Despite this, the money kept flowing and the hype kept building. Capital became increasingly easy to come by after the Taxpayer Relief Act of 1997, which cut the maximum capital gains tax from 28% to 20%. This allowed venture capital firms to pour even more money into just about every new startup that had a ‘.com’ in their name, hoping that at least one would be a success.

Due to the incredible hype in the peak years of 1998–2000, scams abounded. Venture capitalists were spread too thin and were too caught up in dot-com mania to do proper due diligence on potential investments.

Companies would frequently pop up with just a name and an idea, raise huge sums of money from these VCs and then simply disappear.

This wild ride wouldn’t last long; however, as the exuberance around these new tech companies eventually began to fade.

Nobody can pin down exactly what caused the bubble to burst in March of 2000, but it’s likely that it was a combination of a range of factors, not one specific event.

Some of the suggested reasons include:

  • The verdict of the antitrust court case against Microsoft (concluded in April 2000) eroded confidence in tech companies
  • An impending interest rate rise made investors increasingly nervous about realising returns on their investments
  • News broke at the peak of the bubble that Japan had entered a recession, causing a wide-scale sell off of technology stocks
  • Prominent news outlets began reporting that many tech companies were rapidly running out of money, further eroding investor confidence
  • Tax Day (April 15) encouraged investors to sell stocks in order to pay tax on gains realised in the previous year

The NASDAQ lost 60% of its value a year after the bubble burst, and hit the bottom of the crash 9 months later, with just under 75% of its value lost.

It’s clear that the dot-com bubble was catastrophic for those who invested in and worked for the companies involved. However, the huge amount of capital invested in the tech industry in the 1990s spurred the growth of internet infrastructure and intellectual property, that laid the foundations for the sites and services we use today.

We would not have the products of Web 2.0, such as Facebook, Google, Twitter, YouTube and Reddit if the dot-com bubble didn’t stimulate the first wave of tech companies to show the world that the internet could be used to communicate, learn and do business even better than before.

Yes, the dot-com bubble was just that — a bubble where trillions of dollars were lost. But the money raised during this time didn’t just evaporate. It was spent on marketing, advertising, promotion, hype, and brand awareness.

Buying things online was unheard of in 1995. Instant, text-based communication was refined to tech nerds and research scientists. And forget about streaming hours of video, you couldn’t even download a 3-minute MP3 file unless you didn’t need your telephone for the next 6 days.

But of course all of these activities are ubiquitous today thanks to the boom in infrastructure investment and awareness of the Internet caused by the dot-com bubble.

It’s clear to see that the dot-com and tulip bubbles were caused by fundamentally different circumstances. The tulip mania was caused by pure speculation, and blew over in 6 months and changed little about Dutch society. The dot-com bubble involved lots of speculation of course, but was precipitated by a seismic shift in technology, and went on to revolutionise society in the process.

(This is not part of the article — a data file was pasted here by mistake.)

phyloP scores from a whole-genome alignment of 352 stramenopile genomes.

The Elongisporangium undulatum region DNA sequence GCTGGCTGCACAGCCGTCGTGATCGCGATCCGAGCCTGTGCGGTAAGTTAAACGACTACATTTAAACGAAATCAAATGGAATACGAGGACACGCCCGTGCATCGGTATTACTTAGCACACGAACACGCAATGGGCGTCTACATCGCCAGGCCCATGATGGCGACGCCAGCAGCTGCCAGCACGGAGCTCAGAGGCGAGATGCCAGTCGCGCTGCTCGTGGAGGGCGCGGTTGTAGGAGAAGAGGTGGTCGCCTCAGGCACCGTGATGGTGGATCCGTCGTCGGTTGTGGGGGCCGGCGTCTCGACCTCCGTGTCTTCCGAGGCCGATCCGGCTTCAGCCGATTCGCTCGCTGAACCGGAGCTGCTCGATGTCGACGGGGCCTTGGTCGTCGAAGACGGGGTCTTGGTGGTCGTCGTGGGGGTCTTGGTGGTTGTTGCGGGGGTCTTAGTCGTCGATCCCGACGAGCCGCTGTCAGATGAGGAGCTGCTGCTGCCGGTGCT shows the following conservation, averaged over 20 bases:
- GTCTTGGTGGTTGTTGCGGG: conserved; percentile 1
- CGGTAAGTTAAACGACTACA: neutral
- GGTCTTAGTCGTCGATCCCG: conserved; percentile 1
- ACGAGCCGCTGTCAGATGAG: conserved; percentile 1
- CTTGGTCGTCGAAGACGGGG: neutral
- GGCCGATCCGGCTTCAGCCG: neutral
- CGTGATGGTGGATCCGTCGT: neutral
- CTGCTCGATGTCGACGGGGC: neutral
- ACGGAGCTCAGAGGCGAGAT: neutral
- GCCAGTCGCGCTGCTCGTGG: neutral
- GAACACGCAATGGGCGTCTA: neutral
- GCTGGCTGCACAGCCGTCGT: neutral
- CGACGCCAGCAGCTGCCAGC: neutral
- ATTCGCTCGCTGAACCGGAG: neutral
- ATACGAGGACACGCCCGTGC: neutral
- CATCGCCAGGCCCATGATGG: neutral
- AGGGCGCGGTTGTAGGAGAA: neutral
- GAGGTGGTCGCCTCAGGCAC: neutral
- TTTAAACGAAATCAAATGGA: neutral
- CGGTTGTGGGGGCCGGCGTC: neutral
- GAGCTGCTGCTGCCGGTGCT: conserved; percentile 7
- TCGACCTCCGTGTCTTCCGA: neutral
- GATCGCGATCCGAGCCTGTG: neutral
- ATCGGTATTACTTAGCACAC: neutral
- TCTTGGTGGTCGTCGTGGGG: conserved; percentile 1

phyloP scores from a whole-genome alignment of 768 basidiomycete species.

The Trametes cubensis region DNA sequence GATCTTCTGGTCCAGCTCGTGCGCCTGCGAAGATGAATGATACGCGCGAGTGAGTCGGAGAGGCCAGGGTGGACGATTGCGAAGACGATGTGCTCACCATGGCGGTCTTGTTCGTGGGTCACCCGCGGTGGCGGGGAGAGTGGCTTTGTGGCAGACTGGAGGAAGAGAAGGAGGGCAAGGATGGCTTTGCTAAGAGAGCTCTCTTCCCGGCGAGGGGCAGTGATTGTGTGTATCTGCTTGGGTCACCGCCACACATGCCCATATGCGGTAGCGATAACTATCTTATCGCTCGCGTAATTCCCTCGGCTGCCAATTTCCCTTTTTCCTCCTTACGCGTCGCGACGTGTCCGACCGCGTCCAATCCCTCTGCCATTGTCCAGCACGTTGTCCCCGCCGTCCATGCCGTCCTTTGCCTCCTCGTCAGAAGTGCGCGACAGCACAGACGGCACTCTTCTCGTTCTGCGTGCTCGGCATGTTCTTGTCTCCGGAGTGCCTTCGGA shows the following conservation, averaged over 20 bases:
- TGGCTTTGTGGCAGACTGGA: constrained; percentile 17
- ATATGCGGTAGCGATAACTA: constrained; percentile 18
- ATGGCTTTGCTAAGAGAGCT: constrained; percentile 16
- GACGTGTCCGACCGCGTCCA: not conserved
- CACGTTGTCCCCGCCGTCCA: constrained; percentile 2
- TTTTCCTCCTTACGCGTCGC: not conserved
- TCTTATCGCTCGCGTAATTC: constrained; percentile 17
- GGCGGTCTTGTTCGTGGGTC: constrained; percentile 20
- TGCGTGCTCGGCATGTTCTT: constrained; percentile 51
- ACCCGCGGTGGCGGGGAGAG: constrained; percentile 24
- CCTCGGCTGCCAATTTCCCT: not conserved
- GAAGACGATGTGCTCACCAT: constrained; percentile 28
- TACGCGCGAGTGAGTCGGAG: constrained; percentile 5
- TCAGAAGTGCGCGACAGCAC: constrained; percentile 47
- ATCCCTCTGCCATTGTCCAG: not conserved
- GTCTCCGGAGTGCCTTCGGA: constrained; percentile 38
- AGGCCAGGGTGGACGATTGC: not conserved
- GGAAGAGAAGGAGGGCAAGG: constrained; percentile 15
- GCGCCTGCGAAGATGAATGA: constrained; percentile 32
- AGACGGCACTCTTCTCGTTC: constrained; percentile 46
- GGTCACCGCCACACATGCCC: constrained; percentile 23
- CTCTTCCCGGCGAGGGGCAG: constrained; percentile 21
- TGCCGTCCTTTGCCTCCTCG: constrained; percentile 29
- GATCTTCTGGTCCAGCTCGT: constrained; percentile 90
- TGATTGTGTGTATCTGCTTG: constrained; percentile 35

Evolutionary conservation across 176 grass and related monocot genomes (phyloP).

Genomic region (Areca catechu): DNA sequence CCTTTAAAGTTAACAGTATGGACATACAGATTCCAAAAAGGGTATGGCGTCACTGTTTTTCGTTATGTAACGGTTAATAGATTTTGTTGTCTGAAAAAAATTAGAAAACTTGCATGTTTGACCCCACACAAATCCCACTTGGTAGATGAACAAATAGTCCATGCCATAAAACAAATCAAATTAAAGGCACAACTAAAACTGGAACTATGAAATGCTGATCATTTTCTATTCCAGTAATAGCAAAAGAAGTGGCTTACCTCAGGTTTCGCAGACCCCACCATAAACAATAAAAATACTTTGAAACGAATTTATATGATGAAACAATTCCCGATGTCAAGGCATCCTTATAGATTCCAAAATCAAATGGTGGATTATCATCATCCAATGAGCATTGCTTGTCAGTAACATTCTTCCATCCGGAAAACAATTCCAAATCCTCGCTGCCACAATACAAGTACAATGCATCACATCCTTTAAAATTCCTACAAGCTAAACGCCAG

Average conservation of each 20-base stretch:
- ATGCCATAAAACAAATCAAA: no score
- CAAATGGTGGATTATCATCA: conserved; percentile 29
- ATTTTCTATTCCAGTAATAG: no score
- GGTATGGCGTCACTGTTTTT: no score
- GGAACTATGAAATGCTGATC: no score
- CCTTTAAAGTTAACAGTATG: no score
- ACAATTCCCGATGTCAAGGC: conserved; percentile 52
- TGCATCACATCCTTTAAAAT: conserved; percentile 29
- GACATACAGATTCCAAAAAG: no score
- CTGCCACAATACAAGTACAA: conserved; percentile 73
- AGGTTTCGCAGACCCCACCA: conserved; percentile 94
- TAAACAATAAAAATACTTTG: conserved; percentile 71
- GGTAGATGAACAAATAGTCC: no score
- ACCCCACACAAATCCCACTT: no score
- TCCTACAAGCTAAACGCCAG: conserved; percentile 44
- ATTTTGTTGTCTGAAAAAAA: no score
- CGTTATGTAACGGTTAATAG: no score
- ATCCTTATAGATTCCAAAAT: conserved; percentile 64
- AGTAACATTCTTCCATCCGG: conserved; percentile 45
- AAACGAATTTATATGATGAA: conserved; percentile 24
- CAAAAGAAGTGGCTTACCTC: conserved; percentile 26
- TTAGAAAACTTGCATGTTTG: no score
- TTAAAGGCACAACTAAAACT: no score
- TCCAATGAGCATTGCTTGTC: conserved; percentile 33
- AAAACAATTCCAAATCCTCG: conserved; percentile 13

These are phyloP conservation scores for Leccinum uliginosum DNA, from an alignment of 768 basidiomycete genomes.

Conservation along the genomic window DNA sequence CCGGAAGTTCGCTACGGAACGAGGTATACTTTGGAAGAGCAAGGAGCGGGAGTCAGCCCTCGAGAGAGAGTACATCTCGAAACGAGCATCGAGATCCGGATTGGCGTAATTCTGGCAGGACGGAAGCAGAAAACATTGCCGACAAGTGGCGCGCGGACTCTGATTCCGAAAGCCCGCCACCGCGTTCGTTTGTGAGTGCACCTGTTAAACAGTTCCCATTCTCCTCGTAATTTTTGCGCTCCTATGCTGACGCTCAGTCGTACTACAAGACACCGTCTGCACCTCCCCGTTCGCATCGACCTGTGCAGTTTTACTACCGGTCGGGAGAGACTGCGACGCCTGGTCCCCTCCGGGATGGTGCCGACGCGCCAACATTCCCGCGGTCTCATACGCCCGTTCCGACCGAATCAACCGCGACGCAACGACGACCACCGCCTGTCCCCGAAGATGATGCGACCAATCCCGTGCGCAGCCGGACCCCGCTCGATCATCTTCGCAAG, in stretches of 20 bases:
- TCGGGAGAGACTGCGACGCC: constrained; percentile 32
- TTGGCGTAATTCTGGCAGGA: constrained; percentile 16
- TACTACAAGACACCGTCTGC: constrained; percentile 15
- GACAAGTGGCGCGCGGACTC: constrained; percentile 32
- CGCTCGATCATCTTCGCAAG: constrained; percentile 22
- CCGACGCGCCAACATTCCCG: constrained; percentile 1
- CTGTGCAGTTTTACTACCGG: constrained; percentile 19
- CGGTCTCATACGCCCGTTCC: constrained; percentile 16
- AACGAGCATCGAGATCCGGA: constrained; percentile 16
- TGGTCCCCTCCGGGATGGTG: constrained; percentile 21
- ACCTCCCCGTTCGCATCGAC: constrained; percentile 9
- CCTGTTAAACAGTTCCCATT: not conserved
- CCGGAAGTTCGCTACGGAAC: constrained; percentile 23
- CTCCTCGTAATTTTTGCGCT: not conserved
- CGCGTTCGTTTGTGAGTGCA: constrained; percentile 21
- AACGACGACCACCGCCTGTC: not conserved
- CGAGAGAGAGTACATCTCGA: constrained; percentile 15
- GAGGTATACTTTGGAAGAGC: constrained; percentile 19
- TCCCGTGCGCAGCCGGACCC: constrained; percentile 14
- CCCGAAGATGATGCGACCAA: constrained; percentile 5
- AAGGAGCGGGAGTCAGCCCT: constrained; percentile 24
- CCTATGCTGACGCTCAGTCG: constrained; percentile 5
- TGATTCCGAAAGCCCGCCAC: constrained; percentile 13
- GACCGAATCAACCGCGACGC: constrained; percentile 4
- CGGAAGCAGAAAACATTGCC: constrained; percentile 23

Let’s analyse one more technology-based bubble just for good measure.

Railway Mania

You’ve probably heard enough about bubbles for a lifetime, but it’s important to discuss one more example, so I’ll keep it brief.

The railway mania of the 1840s involved huge numbers of British railway companies being formed, with promises to lay down new tracks all over the country rampant at the start of the industrial revolution.

There was massive exuberance around this new, and potentially disruptive technology, that led stocks in these new companies to be wildly over inflated throughout the peak of the bubble.

A short timeline of events is as follows:

  • The British government reduced interest rates and removed legislation (ironically repealing the Bubble Act, which was enacted to stop the South Sea bubble of 1720), which encouraged investment in railways
  • Companies heavily promoted themselves, helped by new forms of media (newspapers)
  • Aggressive self-promoting companies portrayed themselves as virtually risk-free investments
  • To entice investors, companies offered generous promotional deals
  • Investors became enthralled by the companies’ growth prospects, generating huge buzz
  • The government took a hands-off approach, and didn’t try and prevent the formation of a bubble
  • The hype was so huge that railway companies were not required to demonstrate the viability of their businesses in order to raise money
  • Insider trading meant that new businesses got approved regardless of their legitimacy
  • As shares continued to rise, fear of missing out led many middle class families to invest heavily in these railway companies, in an attempt to strike it rich
  • Huge amounts of money were given over to companies with highly-audacious, impractical or even downright fraudulent plans
  • Capital for investment eventually ran out, and the realisation dawned that these companies were nowhere near as valuable as their stock price indicated
  • Stock prices then plummeted, popping the bubble

Notice anything familiar here? Almost every single one of the events listed above occurred again, almost in exactly the same way, over 150 years later.

Why would the same events take place even though the time, the technology and the people were all completely different?

It ultimately comes down to human nature.

An economy is driven fundamentally by transactions between humans. These transactions are driven by human desires, wants and needs.

And those never change.

And unfortunately, humans don’t see things very clearly when huge sums of money are on the line.